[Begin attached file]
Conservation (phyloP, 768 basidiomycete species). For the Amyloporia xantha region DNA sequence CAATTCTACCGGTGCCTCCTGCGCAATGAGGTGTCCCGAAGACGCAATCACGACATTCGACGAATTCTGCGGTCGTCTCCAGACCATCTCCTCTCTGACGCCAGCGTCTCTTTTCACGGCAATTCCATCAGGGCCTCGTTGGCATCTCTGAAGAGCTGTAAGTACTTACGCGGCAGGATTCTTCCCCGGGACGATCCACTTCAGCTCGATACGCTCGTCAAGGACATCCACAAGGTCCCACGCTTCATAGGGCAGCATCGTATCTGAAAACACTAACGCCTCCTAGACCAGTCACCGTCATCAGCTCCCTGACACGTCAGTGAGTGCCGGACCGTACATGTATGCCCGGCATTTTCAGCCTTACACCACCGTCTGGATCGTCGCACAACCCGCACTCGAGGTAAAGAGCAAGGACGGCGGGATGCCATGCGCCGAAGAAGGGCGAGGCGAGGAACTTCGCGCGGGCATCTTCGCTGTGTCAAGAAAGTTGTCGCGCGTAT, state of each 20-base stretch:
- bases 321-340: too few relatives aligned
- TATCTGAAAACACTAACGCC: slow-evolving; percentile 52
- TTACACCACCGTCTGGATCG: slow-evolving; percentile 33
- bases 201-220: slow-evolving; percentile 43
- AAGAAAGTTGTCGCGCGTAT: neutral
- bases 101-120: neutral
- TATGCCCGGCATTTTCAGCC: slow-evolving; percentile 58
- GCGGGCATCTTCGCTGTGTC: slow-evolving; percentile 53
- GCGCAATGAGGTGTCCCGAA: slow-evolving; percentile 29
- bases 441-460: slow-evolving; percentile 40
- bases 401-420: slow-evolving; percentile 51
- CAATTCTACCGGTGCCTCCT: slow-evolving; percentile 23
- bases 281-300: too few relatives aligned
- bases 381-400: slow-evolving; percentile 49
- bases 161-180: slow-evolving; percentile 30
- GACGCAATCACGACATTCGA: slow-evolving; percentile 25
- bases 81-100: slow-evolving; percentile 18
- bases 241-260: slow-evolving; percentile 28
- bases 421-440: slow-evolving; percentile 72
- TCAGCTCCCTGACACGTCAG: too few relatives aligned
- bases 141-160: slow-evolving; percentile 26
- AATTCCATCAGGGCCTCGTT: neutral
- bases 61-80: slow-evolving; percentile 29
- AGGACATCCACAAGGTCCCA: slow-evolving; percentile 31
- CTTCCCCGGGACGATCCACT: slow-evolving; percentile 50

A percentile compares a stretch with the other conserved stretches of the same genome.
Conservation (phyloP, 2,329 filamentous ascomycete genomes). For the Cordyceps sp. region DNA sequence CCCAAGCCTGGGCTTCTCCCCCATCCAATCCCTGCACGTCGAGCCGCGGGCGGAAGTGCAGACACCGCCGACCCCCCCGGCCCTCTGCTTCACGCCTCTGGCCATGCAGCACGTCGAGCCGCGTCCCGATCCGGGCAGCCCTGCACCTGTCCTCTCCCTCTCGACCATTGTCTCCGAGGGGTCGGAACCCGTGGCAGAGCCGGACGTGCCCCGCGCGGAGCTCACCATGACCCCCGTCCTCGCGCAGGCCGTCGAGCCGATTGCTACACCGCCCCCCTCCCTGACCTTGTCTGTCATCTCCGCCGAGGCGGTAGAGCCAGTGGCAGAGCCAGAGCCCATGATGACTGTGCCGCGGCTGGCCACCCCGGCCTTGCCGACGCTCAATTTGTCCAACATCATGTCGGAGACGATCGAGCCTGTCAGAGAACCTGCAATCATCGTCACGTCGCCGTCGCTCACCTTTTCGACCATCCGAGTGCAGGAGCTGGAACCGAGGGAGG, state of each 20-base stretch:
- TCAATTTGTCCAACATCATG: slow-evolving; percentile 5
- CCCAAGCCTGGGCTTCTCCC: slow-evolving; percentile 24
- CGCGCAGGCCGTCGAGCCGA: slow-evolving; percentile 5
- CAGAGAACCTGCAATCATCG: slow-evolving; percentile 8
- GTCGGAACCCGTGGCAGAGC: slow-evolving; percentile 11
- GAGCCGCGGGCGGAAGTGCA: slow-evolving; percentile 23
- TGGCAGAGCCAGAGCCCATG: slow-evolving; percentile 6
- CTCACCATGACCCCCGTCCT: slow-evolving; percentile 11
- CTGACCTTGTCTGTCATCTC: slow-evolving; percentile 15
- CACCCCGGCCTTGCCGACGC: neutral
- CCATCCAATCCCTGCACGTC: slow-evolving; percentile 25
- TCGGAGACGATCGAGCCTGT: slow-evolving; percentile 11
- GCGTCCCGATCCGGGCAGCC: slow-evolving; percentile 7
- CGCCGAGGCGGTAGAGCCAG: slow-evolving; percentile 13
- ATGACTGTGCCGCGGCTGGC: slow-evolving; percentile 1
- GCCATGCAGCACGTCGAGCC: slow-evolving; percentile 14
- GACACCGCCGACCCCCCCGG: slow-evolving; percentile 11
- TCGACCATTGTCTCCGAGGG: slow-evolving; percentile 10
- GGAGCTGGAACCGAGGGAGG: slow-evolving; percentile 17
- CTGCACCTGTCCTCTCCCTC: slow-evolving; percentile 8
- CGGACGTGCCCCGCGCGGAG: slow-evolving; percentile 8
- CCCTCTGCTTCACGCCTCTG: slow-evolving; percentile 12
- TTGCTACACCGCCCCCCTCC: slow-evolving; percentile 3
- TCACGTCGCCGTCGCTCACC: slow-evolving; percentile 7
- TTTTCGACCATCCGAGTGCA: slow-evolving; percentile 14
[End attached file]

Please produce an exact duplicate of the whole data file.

Conservation (phyloP, 768 basidiomycete species). For the Amyloporia xantha region DNA sequence CAATTCTACCGGTGCCTCCTGCGCAATGAGGTGTCCCGAAGACGCAATCACGACATTCGACGAATTCTGCGGTCGTCTCCAGACCATCTCCTCTCTGACGCCAGCGTCTCTTTTCACGGCAATTCCATCAGGGCCTCGTTGGCATCTCTGAAGAGCTGTAAGTACTTACGCGGCAGGATTCTTCCCCGGGACGATCCACTTCAGCTCGATACGCTCGTCAAGGACATCCACAAGGTCCCACGCTTCATAGGGCAGCATCGTATCTGAAAACACTAACGCCTCCTAGACCAGTCACCGTCATCAGCTCCCTGACACGTCAGTGAGTGCCGGACCGTACATGTATGCCCGGCATTTTCAGCCTTACACCACCGTCTGGATCGTCGCACAACCCGCACTCGAGGTAAAGAGCAAGGACGGCGGGATGCCATGCGCCGAAGAAGGGCGAGGCGAGGAACTTCGCGCGGGCATCTTCGCTGTGTCAAGAAAGTTGTCGCGCGTAT, state of each 20-base stretch:
- bases 321-340: too few relatives aligned
- TATCTGAAAACACTAACGCC: slow-evolving; percentile 52
- TTACACCACCGTCTGGATCG: slow-evolving; percentile 33
- bases 201-220: slow-evolving; percentile 43
- AAGAAAGTTGTCGCGCGTAT: neutral
- bases 101-120: neutral
- TATGCCCGGCATTTTCAGCC: slow-evolving; percentile 58
- GCGGGCATCTTCGCTGTGTC: slow-evolving; percentile 53
- GCGCAATGAGGTGTCCCGAA: slow-evolving; percentile 29
- bases 441-460: slow-evolving; percentile 40
- bases 401-420: slow-evolving; percentile 51
- CAATTCTACCGGTGCCTCCT: slow-evolving; percentile 23
- bases 281-300: too few relatives aligned
- bases 381-400: slow-evolving; percentile 49
- bases 161-180: slow-evolving; percentile 30
- GACGCAATCACGACATTCGA: slow-evolving; percentile 25
- bases 81-100: slow-evolving; percentile 18
- bases 241-260: slow-evolving; percentile 28
- bases 421-440: slow-evolving; percentile 72
- TCAGCTCCCTGACACGTCAG: too few relatives aligned
- bases 141-160: slow-evolving; percentile 26
- AATTCCATCAGGGCCTCGTT: neutral
- bases 61-80: slow-evolving; percentile 29
- AGGACATCCACAAGGTCCCA: slow-evolving; percentile 31
- CTTCCCCGGGACGATCCACT: slow-evolving; percentile 50

A percentile compares a stretch with the other conserved stretches of the same genome.
Conservation (phyloP, 2,329 filamentous ascomycete genomes). For the Cordyceps sp. region DNA sequence CCCAAGCCTGGGCTTCTCCCCCATCCAATCCCTGCACGTCGAGCCGCGGGCGGAAGTGCAGACACCGCCGACCCCCCCGGCCCTCTGCTTCACGCCTCTGGCCATGCAGCACGTCGAGCCGCGTCCCGATCCGGGCAGCCCTGCACCTGTCCTCTCCCTCTCGACCATTGTCTCCGAGGGGTCGGAACCCGTGGCAGAGCCGGACGTGCCCCGCGCGGAGCTCACCATGACCCCCGTCCTCGCGCAGGCCGTCGAGCCGATTGCTACACCGCCCCCCTCCCTGACCTTGTCTGTCATCTCCGCCGAGGCGGTAGAGCCAGTGGCAGAGCCAGAGCCCATGATGACTGTGCCGCGGCTGGCCACCCCGGCCTTGCCGACGCTCAATTTGTCCAACATCATGTCGGAGACGATCGAGCCTGTCAGAGAACCTGCAATCATCGTCACGTCGCCGTCGCTCACCTTTTCGACCATCCGAGTGCAGGAGCTGGAACCGAGGGAGG, state of each 20-base stretch:
- TCAATTTGTCCAACATCATG: slow-evolving; percentile 5
- CCCAAGCCTGGGCTTCTCCC: slow-evolving; percentile 24
- CGCGCAGGCCGTCGAGCCGA: slow-evolving; percentile 5
- CAGAGAACCTGCAATCATCG: slow-evolving; percentile 8
- GTCGGAACCCGTGGCAGAGC: slow-evolving; percentile 11
- GAGCCGCGGGCGGAAGTGCA: slow-evolving; percentile 23
- TGGCAGAGCCAGAGCCCATG: slow-evolving; percentile 6
- CTCACCATGACCCCCGTCCT: slow-evolving; percentile 11
- CTGACCTTGTCTGTCATCTC: slow-evolving; percentile 15
- CACCCCGGCCTTGCCGACGC: neutral
- CCATCCAATCCCTGCACGTC: slow-evolving; percentile 25
- TCGGAGACGATCGAGCCTGT: slow-evolving; percentile 11
- GCGTCCCGATCCGGGCAGCC: slow-evolving; percentile 7
- CGCCGAGGCGGTAGAGCCAG: slow-evolving; percentile 13
- ATGACTGTGCCGCGGCTGGC: slow-evolving; percentile 1
- GCCATGCAGCACGTCGAGCC: slow-evolving; percentile 14
- GACACCGCCGACCCCCCCGG: slow-evolving; percentile 11
- TCGACCATTGTCTCCGAGGG: slow-evolving; percentile 10
- GGAGCTGGAACCGAGGGAGG: slow-evolving; percentile 17
- CTGCACCTGTCCTCTCCCTC: slow-evolving; percentile 8
- CGGACGTGCCCCGCGCGGAG: slow-evolving; percentile 8
- CCCTCTGCTTCACGCCTCTG: slow-evolving; percentile 12
- TTGCTACACCGCCCCCCTCC: slow-evolving; percentile 3
- TCACGTCGCCGTCGCTCACC: slow-evolving; percentile 7
- TTTTCGACCATCCGAGTGCA: slow-evolving; percentile 14